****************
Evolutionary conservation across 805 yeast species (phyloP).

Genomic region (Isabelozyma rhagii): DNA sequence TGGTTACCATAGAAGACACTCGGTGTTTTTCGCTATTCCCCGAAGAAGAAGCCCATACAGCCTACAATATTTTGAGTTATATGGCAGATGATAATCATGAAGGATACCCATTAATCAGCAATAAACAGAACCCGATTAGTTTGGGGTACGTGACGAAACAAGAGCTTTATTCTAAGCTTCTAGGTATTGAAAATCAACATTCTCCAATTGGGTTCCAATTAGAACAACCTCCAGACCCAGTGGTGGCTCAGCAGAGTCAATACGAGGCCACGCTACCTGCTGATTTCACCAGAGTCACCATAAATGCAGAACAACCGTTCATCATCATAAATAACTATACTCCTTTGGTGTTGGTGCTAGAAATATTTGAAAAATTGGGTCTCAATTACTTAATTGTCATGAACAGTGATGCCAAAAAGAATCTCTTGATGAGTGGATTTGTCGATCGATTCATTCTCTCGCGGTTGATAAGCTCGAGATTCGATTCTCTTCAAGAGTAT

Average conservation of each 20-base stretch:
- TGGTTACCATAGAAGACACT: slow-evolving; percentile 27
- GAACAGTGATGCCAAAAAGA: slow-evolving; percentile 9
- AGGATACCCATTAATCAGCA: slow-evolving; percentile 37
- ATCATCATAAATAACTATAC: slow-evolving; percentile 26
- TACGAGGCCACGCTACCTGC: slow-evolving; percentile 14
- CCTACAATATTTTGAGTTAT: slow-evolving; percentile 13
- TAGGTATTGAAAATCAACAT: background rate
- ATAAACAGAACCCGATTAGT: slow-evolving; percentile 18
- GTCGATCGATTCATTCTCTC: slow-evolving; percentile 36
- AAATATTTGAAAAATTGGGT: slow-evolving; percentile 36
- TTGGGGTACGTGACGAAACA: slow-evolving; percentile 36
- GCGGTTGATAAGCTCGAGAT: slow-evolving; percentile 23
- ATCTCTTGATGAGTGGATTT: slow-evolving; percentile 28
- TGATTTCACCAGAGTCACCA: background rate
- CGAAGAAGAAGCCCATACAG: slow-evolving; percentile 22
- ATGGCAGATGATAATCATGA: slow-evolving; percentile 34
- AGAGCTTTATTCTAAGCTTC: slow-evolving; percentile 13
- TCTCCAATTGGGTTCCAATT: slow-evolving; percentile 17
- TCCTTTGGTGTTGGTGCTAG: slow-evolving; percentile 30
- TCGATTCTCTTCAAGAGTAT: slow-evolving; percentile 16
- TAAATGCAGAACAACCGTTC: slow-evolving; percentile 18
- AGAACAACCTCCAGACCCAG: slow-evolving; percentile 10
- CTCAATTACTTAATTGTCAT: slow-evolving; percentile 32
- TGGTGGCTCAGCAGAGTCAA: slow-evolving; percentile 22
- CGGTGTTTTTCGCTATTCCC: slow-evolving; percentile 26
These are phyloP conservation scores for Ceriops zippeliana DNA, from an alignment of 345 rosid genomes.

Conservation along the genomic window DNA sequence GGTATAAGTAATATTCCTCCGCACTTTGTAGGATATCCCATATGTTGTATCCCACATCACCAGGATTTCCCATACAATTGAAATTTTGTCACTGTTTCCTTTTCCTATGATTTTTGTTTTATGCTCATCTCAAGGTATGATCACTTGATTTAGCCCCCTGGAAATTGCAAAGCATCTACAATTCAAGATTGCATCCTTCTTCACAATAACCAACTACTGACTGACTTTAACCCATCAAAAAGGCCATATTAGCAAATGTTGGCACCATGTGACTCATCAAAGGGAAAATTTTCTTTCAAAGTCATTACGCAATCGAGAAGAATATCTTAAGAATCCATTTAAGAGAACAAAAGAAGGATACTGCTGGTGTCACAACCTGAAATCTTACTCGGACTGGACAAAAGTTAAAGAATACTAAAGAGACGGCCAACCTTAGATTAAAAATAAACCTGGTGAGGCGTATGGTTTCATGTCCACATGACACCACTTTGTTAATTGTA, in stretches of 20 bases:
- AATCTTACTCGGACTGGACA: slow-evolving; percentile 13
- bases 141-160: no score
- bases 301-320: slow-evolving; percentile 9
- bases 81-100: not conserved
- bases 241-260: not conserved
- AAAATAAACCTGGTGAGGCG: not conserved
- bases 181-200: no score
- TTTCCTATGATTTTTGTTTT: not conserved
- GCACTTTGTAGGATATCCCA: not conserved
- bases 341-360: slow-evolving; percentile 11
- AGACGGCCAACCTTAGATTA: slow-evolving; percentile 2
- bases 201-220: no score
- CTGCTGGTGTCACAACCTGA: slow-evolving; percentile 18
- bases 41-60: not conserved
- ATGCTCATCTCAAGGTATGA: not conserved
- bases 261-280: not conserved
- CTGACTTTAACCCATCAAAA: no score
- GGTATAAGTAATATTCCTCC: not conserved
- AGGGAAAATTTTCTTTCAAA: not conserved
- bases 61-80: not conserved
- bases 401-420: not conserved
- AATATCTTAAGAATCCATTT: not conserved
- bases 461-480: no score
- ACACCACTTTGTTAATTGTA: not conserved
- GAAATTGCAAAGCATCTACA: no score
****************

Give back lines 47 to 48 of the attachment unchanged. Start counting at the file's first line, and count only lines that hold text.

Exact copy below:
- CTGACTTTAACCCATCAAAA: no score
- GGTATAAGTAATATTCCTCC: not conserved